Issue: S. 365 Budget Control Act of 2011. Question: On the Motion Concur in the House Amendment to S. 365 (3/5 required).
Result: Motion agreed to 74 to 26. Became Public Law 112-25 (signed by the President 8-2-11). Republicans scored.
- Raises the national debt ceiling in steps by $2.1 trillion (or more depending on the work of the Joint Committee on Deficit Reduction — see next) with an initial $400 billion increase. Subsequent steps are subject to congressional disapproval (both chambers must disapprove to block an increase, and the president can veto the disapproval).
- Cuts spending by an equivalent amount over 1 decade, with $917 billion immediate. Sets up a 12-member House-Senate committee to come up the necessary additional cuts by November 23, 2011 (congressional approval required by December 23) under threat of a sequester producing $1.2 trillion in across-the-board cuts in discretionary spending.
- Requires both chambers to vote on a balanced-budget amendment by year-end.
- Makes changes to the Pell Grant and Student Loan program.
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Analysis: This measure was driven by federal deficit spending running up against the authorized debt ceiling. This last minute agreement to avoid default, worked out between congressional leaders and the White House, culminated weeks of political posturing. The Republican leadership demanded budget cuts to offset any increase in the debt ceiling. Liberals argued for smaller cuts and tax increases on higher incomes.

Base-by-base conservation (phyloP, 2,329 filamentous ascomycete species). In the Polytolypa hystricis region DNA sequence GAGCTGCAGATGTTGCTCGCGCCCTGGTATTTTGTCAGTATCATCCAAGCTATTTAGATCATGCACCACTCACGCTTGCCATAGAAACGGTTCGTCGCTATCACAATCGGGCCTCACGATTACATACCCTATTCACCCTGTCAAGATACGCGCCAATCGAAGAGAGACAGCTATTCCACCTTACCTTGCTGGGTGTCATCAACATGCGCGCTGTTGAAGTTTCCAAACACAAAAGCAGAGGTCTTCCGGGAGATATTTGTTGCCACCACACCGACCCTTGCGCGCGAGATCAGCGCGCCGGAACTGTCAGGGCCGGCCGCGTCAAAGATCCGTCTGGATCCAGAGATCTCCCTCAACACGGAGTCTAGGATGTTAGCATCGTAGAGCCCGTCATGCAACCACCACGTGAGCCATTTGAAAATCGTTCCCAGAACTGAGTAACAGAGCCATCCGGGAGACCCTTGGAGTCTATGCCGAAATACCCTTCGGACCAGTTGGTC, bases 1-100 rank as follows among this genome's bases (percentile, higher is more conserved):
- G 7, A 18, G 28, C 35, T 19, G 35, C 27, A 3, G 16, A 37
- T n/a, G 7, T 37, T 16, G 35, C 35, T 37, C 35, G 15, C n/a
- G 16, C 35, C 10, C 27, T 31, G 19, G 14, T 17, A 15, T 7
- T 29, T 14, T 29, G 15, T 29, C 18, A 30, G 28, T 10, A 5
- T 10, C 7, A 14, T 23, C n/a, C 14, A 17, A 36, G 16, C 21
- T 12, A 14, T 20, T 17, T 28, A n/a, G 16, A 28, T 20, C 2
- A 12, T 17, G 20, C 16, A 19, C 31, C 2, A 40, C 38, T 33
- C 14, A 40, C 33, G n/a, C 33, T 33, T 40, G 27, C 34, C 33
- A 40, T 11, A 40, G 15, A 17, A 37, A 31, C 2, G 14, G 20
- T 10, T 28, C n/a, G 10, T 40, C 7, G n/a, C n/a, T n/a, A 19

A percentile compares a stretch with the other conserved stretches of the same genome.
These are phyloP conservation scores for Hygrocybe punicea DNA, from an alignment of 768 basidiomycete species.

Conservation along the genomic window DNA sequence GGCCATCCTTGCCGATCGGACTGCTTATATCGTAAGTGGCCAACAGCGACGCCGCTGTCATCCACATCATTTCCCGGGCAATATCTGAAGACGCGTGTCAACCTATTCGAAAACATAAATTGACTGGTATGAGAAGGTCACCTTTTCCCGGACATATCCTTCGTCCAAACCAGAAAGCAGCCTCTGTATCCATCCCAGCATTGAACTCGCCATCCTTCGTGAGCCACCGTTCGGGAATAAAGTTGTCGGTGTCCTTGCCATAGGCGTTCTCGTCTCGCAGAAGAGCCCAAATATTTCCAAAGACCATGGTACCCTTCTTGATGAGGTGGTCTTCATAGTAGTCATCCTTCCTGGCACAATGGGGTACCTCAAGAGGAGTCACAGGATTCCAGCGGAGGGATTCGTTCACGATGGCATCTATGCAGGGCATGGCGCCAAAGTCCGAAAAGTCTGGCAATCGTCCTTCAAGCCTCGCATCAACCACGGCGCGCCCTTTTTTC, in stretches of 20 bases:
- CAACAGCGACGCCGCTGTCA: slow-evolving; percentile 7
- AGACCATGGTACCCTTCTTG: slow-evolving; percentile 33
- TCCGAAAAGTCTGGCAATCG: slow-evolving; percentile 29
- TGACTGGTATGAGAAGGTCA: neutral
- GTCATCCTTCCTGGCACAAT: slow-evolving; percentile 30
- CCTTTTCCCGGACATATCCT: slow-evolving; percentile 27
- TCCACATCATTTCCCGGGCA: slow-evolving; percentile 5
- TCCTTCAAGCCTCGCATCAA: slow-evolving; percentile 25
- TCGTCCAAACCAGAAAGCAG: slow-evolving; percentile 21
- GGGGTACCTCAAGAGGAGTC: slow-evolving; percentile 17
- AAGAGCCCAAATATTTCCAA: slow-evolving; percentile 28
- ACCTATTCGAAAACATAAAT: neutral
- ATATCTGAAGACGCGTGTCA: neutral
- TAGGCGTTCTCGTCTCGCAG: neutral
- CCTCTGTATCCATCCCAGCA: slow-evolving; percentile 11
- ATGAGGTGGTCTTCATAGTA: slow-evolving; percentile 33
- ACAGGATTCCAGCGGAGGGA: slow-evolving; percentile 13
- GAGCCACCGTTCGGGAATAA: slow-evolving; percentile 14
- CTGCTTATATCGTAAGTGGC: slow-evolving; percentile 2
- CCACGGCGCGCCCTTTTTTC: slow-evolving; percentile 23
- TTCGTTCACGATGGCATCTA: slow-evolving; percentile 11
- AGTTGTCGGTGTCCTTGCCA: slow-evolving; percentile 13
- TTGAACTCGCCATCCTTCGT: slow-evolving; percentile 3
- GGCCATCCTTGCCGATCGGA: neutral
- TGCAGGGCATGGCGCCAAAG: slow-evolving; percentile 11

This White House-endorsed “compromise” met with resistance from both sides of the aisle. Republicans supported it 174 to 66, whereas Democrats were split, 95 to 95.
The cuts were not nearly as dramatic as liberals suggested and nowhere near enough to contain the federal monster. South Carolina Representative Mark Mulvaney, one of the Republicans who voted no, stated, “At the end of the day, Washington’s spending still has us sprinting toward a fiscal cliff. And this bill barely slows us down.”
Apparently, Standard and Poor agreed. Four days later, S&P lowered its long-term credit rating for U.S. debt from AAA to AA+. An S&P press release accompanying its decision stated:
“The downgrade reflects our opinion that the fiscal consolidation plan that Congress and the Administration recently agreed to falls short of what, in our view, would be necessary to stabilize the government’s medium-term debt dynamics.”
The title of the measure, the offsetting budget cuts, and the liberal howls undoubtedly misled many Americans into thinking that this was a serious step toward balancing the federal budget. However, the spending reduction was to be spread over a decade, whereas the debt ceiling increase was designed to satisfy the federal appetite past the next election.
Unfortunately, the arguments of the opposition still centered on the need to get government to live within its means, not to live within the Constitution. The latter is the real road to prosperity and freedom.
While no one should look forward to the government defaulting on its obligations, the periodic votes on raising the debt ceiling remain one of the best ways for representatives and senators to say, “enough is enough.”
We will comment on the balanced-budget amendment part of this measure when we consider the votes on those proposals later in the year.
We have assigned (good vote) to the Nays and (bad vote) to the Yeas. (P = voted present; ? = not voting; blank = not listed on roll call.)